My critique of Habermas’s account singles out three elements: the claimed neutrality of the observer perspective, the lack of differentiation in the notion of authority-governed complementarity, and the limits placed on the inter­pretation of moral development by the construction of competition and coop­eration as binary oppositions. A consideration of these concepts in light of the experiences of girls and women reveals their inability to accommodate sexual difference. Indeed, in relying on a reading of moral development which has dismissed women’s moral experience, Habermas’s account obscures the differ­ent developmental issues faced by women and men in each transitional phase. Thus, he can neither recognize his elision of the observer perspective into that of the generalized other, the organized expectations of a social group, nor can he suggest a more differentiated account of authority governed complemen­tarity which makes clear the masculinity of the conventional generalized other. Indeed, once sexual difference is introduced into the stages of moral development, the need for the category of connection as a supplement to competition and cooperation becomes clear if discourse ethics is to be seen as a reflective continuation of action types emerging at the preconventional and conventional stages. In brief, by attending to the importance of relationships of mutual recognition we can better understand how the hypothetical attitude

required of participants in argumentation demands the radical questioning of gendered and hierarchical roles if each is to recognize the other as a subject deserving equal respect.

Beginning with the perspective of the neutral observer, we see that, as he moves from the description of the objectivating perspective acquired by the child through engagement with external nature to the discussion of the role of the objectivating standpoint in the completion of the system of speaker perspectives, Habermas “quietly alters” the meaning of the observer perspec­tive. What was previously rooted in the first-person perspective of a person perceiving the world of physical events is moved out of the body of the child and into the body of a third person. But sexual difference disrupts the “neutrality” of the observer perspective at two points. First, in representing a member of the child’s social group, the body of the third-person is a sexed and gendered body. Second, as the object of the onlooker’s gaze, the child’s body itself is seen as sexed; the onlooker sees a “her” or a “him.” This is hardly surprising since learning social roles at the conventional level essentially involves learning sex roles. Indeed, although he ignores the differing reper­cussions for boys and girls, in an earlier essay Habermas at least acknowl­edges that one acquires a gendered role identity at this stage.37 In any case, the sex of the observer poses a question: is the child similarly or differently sexed than this third person?38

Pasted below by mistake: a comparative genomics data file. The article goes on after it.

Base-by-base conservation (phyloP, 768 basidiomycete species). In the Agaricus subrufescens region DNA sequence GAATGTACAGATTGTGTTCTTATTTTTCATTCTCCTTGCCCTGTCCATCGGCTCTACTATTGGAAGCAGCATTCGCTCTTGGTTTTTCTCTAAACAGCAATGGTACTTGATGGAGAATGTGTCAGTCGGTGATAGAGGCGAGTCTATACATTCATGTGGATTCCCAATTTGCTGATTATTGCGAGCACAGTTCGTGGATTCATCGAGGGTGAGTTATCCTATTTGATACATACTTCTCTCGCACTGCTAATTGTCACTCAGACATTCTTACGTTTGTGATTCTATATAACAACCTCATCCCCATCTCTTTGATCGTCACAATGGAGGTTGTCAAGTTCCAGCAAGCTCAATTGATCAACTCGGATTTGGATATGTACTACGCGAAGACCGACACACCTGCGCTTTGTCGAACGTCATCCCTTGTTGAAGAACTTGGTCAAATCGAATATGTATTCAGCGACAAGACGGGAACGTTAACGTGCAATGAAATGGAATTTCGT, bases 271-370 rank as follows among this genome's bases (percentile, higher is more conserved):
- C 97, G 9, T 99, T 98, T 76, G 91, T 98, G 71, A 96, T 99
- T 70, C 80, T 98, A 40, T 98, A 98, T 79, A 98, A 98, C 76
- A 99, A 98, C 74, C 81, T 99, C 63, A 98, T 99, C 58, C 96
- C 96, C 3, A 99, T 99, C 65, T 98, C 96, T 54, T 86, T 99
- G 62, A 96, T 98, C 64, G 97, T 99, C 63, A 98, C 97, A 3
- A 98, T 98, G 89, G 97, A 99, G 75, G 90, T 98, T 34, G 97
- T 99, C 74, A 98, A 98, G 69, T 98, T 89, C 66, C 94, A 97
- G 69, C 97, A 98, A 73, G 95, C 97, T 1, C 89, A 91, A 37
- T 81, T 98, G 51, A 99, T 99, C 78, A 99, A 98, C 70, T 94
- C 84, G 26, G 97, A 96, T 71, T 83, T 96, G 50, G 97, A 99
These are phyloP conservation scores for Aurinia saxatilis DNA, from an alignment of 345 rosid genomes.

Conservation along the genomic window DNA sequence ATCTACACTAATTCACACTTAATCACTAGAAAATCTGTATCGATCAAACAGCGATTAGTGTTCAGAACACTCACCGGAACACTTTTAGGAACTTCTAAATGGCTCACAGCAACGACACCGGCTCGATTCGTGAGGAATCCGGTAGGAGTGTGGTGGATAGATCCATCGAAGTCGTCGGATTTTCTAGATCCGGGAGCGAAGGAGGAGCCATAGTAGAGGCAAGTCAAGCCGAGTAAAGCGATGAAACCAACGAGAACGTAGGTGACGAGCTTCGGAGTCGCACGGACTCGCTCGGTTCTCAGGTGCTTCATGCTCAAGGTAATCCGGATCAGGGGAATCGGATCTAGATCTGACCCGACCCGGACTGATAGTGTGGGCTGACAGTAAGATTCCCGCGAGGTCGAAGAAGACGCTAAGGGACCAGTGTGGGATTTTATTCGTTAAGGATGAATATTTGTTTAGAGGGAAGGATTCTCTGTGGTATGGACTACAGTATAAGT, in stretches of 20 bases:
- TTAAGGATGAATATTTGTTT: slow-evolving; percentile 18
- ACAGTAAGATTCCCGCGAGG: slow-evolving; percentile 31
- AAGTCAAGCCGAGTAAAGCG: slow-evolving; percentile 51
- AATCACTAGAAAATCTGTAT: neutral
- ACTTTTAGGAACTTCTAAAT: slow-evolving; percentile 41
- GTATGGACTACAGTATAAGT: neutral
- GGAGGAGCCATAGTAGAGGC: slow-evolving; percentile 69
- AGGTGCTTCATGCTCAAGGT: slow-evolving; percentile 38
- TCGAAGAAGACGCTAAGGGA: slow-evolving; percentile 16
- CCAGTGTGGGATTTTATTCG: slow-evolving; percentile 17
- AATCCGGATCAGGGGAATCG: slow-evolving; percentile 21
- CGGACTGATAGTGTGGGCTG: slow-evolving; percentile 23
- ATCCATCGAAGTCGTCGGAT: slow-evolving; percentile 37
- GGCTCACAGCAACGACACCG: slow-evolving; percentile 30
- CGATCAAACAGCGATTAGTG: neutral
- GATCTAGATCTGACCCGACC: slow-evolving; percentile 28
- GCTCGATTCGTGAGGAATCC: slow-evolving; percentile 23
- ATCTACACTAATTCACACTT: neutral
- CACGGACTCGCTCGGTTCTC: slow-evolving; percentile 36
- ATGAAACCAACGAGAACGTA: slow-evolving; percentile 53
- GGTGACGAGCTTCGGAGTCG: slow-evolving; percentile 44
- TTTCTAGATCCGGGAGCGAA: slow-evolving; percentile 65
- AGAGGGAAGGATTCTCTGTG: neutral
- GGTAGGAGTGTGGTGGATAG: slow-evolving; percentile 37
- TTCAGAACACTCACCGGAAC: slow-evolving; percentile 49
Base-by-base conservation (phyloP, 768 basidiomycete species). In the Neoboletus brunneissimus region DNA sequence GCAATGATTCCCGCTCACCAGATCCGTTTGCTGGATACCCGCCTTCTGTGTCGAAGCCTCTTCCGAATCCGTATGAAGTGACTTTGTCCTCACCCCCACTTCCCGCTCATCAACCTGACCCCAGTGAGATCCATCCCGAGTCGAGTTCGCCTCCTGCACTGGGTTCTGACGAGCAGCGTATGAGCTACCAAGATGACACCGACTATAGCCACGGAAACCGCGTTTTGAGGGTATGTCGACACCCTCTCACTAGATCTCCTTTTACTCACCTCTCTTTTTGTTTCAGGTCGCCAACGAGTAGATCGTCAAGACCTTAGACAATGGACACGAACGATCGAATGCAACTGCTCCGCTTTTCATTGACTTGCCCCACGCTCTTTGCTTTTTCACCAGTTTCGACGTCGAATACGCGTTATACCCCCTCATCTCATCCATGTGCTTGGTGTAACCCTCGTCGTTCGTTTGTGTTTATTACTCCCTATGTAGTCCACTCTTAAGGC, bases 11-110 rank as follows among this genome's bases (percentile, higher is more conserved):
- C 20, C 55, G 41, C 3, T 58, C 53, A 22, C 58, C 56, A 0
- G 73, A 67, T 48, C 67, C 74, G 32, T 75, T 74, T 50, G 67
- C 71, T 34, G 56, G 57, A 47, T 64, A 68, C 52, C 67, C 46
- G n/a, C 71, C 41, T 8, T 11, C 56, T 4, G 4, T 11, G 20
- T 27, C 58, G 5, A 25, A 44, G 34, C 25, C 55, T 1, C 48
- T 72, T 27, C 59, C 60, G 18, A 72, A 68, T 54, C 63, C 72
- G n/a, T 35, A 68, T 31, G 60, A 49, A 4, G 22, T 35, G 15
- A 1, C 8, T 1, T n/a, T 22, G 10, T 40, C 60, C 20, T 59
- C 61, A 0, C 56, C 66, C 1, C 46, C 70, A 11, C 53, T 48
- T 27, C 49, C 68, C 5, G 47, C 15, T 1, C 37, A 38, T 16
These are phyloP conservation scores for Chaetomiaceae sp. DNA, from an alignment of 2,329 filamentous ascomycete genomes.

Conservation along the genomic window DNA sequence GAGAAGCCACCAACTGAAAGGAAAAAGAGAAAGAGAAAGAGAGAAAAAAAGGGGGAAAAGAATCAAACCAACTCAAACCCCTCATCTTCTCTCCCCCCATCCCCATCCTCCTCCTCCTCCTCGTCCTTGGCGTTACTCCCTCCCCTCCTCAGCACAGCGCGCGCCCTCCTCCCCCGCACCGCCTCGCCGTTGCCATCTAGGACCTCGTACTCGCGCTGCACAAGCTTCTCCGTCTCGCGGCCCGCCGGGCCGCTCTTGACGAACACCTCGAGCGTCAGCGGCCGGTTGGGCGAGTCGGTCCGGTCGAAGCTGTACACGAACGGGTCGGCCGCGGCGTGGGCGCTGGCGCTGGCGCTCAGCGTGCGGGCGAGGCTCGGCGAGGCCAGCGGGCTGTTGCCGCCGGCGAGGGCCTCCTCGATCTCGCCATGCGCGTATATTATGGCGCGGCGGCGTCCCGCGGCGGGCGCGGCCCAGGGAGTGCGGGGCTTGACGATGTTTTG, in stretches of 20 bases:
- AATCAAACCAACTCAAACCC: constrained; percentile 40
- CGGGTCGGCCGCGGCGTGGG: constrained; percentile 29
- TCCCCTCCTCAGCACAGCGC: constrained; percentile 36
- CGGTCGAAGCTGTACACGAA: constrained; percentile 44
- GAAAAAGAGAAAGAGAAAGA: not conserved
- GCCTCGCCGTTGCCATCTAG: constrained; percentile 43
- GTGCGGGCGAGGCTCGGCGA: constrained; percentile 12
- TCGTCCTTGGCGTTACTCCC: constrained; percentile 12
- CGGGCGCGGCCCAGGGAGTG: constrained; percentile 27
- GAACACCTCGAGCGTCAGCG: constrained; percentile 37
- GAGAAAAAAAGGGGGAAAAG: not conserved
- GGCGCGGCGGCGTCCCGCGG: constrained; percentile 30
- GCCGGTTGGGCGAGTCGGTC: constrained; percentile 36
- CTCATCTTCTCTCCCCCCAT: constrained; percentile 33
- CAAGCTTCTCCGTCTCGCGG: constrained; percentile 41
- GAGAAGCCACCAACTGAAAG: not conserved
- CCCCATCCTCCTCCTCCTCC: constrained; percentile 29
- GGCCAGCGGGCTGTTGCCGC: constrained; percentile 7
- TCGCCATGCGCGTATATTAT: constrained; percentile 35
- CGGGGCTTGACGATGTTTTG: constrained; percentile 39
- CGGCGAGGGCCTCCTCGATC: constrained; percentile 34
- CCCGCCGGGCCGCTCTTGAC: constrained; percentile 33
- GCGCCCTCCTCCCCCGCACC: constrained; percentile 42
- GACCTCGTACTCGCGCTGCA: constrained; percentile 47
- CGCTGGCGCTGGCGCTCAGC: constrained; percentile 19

To be sure, sexual difference is not the only difference that disrupts the neutrality of the observer perspective. Racial difference in a racist society also comes into play in particularly powerful ways. As Patricia Williams writes, “blacks in a white society are conditioned from infancy to see in themselves only what others, who despise them, see.”39 While I am not focusing on the racial dimension of the observer, my hope is that the thematization of the exclusion of sexual difference will expose the false neutrality of the observer perspective to such an extent that the necessity of acknowledging the situat­edness of this perspective is revealed. The identification of the notion of sexual difference, in other words, works as a critical tool, alerting us to possibility of other sorts of exclusions enacted in the name of neutrality.